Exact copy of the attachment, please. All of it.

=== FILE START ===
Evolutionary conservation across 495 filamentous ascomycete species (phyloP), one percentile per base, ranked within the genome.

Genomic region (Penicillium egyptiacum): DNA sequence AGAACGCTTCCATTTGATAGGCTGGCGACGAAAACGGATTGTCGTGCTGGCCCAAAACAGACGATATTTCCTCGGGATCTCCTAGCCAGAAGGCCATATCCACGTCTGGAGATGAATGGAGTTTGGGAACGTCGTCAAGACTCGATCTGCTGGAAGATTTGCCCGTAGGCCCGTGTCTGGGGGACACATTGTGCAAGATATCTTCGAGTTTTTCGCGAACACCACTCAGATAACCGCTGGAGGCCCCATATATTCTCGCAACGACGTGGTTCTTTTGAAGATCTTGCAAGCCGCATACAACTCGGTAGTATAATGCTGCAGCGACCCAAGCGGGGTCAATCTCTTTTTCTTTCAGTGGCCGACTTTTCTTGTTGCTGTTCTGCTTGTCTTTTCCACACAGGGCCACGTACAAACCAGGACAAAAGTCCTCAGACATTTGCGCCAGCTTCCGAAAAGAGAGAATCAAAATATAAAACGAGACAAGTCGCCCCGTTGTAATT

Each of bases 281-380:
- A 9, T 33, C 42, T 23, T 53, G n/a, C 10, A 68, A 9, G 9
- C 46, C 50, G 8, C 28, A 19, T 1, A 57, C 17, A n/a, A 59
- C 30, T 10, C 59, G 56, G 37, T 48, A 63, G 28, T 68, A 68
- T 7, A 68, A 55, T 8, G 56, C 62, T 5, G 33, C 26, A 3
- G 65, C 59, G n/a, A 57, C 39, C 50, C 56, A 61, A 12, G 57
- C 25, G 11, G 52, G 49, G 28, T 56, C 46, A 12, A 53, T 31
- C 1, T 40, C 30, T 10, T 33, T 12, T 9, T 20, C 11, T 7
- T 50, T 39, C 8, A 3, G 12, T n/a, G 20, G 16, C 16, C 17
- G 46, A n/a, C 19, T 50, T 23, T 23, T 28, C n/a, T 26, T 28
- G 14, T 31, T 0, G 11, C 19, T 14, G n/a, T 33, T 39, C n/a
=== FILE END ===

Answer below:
Evolutionary conservation across 495 filamentous ascomycete species (phyloP), one percentile per base, ranked within the genome.

Genomic region (Penicillium egyptiacum): DNA sequence AGAACGCTTCCATTTGATAGGCTGGCGACGAAAACGGATTGTCGTGCTGGCCCAAAACAGACGATATTTCCTCGGGATCTCCTAGCCAGAAGGCCATATCCACGTCTGGAGATGAATGGAGTTTGGGAACGTCGTCAAGACTCGATCTGCTGGAAGATTTGCCCGTAGGCCCGTGTCTGGGGGACACATTGTGCAAGATATCTTCGAGTTTTTCGCGAACACCACTCAGATAACCGCTGGAGGCCCCATATATTCTCGCAACGACGTGGTTCTTTTGAAGATCTTGCAAGCCGCATACAACTCGGTAGTATAATGCTGCAGCGACCCAAGCGGGGTCAATCTCTTTTTCTTTCAGTGGCCGACTTTTCTTGTTGCTGTTCTGCTTGTCTTTTCCACACAGGGCCACGTACAAACCAGGACAAAAGTCCTCAGACATTTGCGCCAGCTTCCGAAAAGAGAGAATCAAAATATAAAACGAGACAAGTCGCCCCGTTGTAATT

Each of bases 281-380:
- A 9, T 33, C 42, T 23, T 53, G n/a, C 10, A 68, A 9, G 9
- C 46, C 50, G 8, C 28, A 19, T 1, A 57, C 17, A n/a, A 59
- C 30, T 10, C 59, G 56, G 37, T 48, A 63, G 28, T 68, A 68
- T 7, A 68, A 55, T 8, G 56, C 62, T 5, G 33, C 26, A 3
- G 65, C 59, G n/a, A 57, C 39, C 50, C 56, A 61, A 12, G 57
- C 25, G 11, G 52, G 49, G 28, T 56, C 46, A 12, A 53, T 31
- C 1, T 40, C 30, T 10, T 33, T 12, T 9, T 20, C 11, T 7
- T 50, T 39, C 8, A 3, G 12, T n/a, G 20, G 16, C 16, C 17
- G 46, A n/a, C 19, T 50, T 23, T 23, T 28, C n/a, T 26, T 28
- G 14, T 31, T 0, G 11, C 19, T 14, G n/a, T 33, T 39, C n/a